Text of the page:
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The Forgotten Revolution: How Science Was Born in 300 BC and Why It Had to Be Reborn

Lucio Russo
Publication Date: 
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[Reviewed by
Samuel S. Kutler
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Everything in the 400 pages of Russo's "The Forgotten Revolution" is aimed at explaining and justifying his sub-title. Fortunately, the author tells us what he means by science:

  1. The statements are about theoretical entities, not actual objects.
  2. The exposition is rigorously deductive.
  3. To test the theory in practice, there must be correspondence rules.

Russo has achieved and exhibited an extensive survey of science in the Hellenistic world at the time after Aristotle, which is intended to show that, at the time of the founding of Alexander's empire, there was not only scientific mathematics, say in Euclid and Archimedes, but there were also the sciences of optics, geodesy, mechanics, hydrostatics, astronomy (including heliocentric), etc., and that there was extensive technology to complement it.

Russo considers that the ancients had trigonometry: the only difference that he finds is that we use the sine of an angle of a triangle and they used the chord of the circle in which the triangle is situated. But while the ancients had tables of arcs and chords, we use continuous trigonometric functions. Since Euler, analysis is dominated not only by the limit notion, but also by the notion of a function.

Another example: Russo has a section on dream theory. He finds it "fascinating to reconstruct what was thought in Hellenistic times about the analysis of the psyche" (page 214). Since none of the writings of Herophilus of Chalcedon are extant, we have no access to anything that he wrote on dreams, so that Russo must use whatever fragments we do have that refer to those writings in order to believe that Herophilus had a science of dream interpretation. What Russo has going for him is that Freud himself mentions Herophilus as an interpreter of dreams. However, even if there were ancient writings on dreams that were as 'scientific' as those of Freud, should we consider Freud himself as scientific, especially since his writings do not meet the rigorous standards that Lucio Russo demands that a science have?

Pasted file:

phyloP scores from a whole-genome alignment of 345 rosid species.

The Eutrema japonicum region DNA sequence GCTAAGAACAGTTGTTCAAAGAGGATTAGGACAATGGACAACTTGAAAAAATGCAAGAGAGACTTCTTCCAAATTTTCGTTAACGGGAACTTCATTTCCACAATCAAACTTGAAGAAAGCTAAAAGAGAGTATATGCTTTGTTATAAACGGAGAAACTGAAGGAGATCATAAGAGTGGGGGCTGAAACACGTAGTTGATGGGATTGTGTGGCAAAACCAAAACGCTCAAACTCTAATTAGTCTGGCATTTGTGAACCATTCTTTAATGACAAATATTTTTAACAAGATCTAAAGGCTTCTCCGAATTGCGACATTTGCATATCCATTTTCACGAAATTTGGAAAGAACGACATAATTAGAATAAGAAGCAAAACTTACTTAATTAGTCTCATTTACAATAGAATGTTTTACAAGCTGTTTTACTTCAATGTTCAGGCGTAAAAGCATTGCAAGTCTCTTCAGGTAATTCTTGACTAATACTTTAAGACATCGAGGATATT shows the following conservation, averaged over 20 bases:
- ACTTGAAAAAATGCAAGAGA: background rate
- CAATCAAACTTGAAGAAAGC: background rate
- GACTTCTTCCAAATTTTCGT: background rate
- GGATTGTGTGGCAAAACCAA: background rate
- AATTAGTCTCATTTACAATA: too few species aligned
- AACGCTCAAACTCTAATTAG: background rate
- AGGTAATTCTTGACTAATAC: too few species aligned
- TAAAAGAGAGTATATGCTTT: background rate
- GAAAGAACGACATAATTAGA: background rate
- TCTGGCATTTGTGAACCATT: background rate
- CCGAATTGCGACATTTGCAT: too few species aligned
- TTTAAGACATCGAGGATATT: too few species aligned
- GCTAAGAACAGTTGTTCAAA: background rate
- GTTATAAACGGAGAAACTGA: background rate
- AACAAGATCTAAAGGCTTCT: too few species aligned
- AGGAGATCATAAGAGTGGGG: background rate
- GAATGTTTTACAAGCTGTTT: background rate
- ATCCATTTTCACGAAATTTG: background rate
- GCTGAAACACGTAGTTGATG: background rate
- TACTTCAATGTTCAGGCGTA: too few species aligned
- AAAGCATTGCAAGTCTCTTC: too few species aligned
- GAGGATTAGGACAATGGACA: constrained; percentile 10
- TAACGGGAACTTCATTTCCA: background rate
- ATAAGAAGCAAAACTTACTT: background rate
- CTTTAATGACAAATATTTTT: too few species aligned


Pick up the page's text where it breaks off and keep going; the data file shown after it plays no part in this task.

Russo finds Hellenistic interpretations everywhere, and where there is no text to back him up, he speculates that such a text is lost. Nevertheless, there is great value in "The Forgotten Revolution," for there is not enough appreciation of the achievements of these Hellenistic writings.